"I don't understand," she said. "At school, they told us that the child is coming and everything will be o.k."
"Who's the child?" we asked her.
"I think it's a boy in the other kindergarten class. He's in a play about the saviour. Is he the saviour? Why is everything going to be all right? Why is he coming again? He didn't even come into our class once."
oh boy.
We marched off to school and asked what was going on. The answers were feeble and meandering, at best. It was evident that they had no clue of the effect of their "tangential" Christian metaphoric roots on growing young children.
Then there was the Landru effect. They really did have an image of children being these innocent little waifs, happy, serene receptacles into which their teachers might pour an entire Waldorf world-view. The rigidity of materials used in class, the dim lighting, the low energy level....were geared to kids with low metabolic function who were, by nature, obedient, malleable and unquestioning. O.K. My obvious bias is showing. I recognize that. It wasn't long before the teacher took us aside and suggested that since our daughter wanted to explore outside the prescribed lines, question the logic of instructions, and pretty much, follow her own creative, exuberant curiosities (that different drummer), she must be hyper-active and have oppositional problems. Hmmmm. I understand that the Waldorf systems in Europe are not so rigid or sanctimonious, so lecturing or idiopathic. And I hear that even in the states, the severity of the intellectual/spiritual anti-gravity effect differs from school to school. But, gee whiz, if your child is an independent thinker and a vibrant personality, I would recommend against Waldorf.
Oh, I forgot: They have a mystical ceremony on a child's birthday. There are a lot of candles lit, and the birthday kid sits in a chair across from the parents, separated by a bridge. The teacher explains that the angel child, before it was born, selected the two perfect parents, and then after much mystic m-bo jm-bo, crossed over this ethereal bridge to join its parents in the physical world. Then this bridge-crossing is acted out. There was a hitch in our ceremony, because our daughter, while lighting the candles along the bridge, caught her hair on fire. It was hard to return to the ethereal, metaphoric plain after rolling her in a towel and drying her tears. Still, that weird smell of burning hair.........."happy birthday to you....happy birthday to you...happy biRTHday......".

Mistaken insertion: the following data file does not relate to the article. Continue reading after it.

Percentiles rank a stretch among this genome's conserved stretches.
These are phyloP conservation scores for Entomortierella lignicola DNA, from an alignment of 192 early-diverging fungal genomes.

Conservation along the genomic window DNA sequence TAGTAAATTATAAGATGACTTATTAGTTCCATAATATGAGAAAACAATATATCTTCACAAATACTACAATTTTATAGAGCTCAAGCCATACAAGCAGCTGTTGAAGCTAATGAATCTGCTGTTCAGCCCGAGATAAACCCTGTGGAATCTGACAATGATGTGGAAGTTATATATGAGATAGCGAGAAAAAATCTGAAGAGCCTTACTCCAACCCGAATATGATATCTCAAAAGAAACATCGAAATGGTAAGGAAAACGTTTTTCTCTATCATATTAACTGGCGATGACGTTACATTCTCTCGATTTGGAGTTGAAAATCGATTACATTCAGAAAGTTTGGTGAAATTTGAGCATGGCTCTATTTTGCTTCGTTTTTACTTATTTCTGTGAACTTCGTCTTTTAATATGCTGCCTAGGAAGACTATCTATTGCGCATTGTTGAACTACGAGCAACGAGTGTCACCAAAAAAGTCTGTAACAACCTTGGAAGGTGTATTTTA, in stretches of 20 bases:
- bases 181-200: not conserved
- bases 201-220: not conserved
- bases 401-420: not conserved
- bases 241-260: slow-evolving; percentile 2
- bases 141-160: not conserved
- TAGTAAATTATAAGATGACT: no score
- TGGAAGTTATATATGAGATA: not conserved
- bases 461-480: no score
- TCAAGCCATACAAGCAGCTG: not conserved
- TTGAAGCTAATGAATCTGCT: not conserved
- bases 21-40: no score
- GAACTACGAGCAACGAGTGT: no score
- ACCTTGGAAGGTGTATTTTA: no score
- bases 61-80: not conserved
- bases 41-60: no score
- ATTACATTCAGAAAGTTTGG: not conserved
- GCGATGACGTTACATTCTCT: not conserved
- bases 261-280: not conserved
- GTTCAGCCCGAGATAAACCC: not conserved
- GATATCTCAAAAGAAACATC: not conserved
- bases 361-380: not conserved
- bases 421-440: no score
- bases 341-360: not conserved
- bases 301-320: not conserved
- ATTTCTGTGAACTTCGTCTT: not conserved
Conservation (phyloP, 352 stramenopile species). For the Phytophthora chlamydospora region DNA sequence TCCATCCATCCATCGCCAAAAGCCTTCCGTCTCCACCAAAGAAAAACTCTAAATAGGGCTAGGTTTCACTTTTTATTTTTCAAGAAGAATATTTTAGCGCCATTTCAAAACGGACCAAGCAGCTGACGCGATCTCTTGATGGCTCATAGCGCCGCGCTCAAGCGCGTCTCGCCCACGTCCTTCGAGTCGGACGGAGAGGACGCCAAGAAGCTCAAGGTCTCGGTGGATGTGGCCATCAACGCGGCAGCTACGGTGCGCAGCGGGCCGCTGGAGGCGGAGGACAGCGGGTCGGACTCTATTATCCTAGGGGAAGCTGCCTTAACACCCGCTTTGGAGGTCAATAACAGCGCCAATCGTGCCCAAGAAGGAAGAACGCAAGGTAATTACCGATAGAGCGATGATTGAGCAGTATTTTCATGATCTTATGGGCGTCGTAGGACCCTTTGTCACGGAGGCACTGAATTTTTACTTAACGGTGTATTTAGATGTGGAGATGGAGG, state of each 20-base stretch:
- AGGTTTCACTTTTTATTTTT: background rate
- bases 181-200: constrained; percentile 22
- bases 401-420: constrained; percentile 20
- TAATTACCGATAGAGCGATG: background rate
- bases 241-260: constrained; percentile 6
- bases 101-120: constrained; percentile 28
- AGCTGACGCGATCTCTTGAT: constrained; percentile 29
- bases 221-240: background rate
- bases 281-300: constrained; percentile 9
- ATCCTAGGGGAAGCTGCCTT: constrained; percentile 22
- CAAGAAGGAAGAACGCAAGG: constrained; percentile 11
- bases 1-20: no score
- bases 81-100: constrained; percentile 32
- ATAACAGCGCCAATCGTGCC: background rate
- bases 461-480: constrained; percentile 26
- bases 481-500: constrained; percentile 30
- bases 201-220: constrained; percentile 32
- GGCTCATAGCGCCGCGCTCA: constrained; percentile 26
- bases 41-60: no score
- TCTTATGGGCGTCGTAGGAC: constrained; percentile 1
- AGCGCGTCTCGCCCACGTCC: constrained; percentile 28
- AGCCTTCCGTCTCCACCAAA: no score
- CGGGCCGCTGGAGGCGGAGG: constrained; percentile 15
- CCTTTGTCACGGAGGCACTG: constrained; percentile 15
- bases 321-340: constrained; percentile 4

This was kindergarten. I shall give them the benefit of the doubt in suspecting that this kind of air-headedness subsides as the children get older. This has been simmering in me for a number of years. I apologize for the strength of my opinions if they have offended anyone. But this has been completely honest. I am also very sure that there are inquisitive, gifted and unusual children who are suited very well to the Waldorf atmosphere. I also hear that the dogmatic, religious adherence to Waldorfian principles varies from school to school.
Tobie


We recently pulled our two sons out of the East Bay Waldorf School for a variety of reasons that should be important to anyone considering the school for their children. While some children seem to thrive there, others do not and the school does little to either inform parents of any problems or to address them with the child.
The curriculum and philosophy are quite rigid. Parents are not allowed in the classroom to observe their child's class and are not even allowed to go into the room when picking up a child. The school does not "believe" in learning disabilities and will not recognize them, test for them or address them with your child. They believe that learning disabilities are part of a child's "Karmic experience." The advice we received regarding our son, who was reading at the 1st grade level in the middle of 4th grade, was that his reading would improve if he spent more time "rolling on his back." Children are not taught to read until they have lost all of their baby teeth. By this time, your child is in the 3rd or 4th grade and it becomes nearly impossible to transfer them to any other school because they are so far behind scholastically.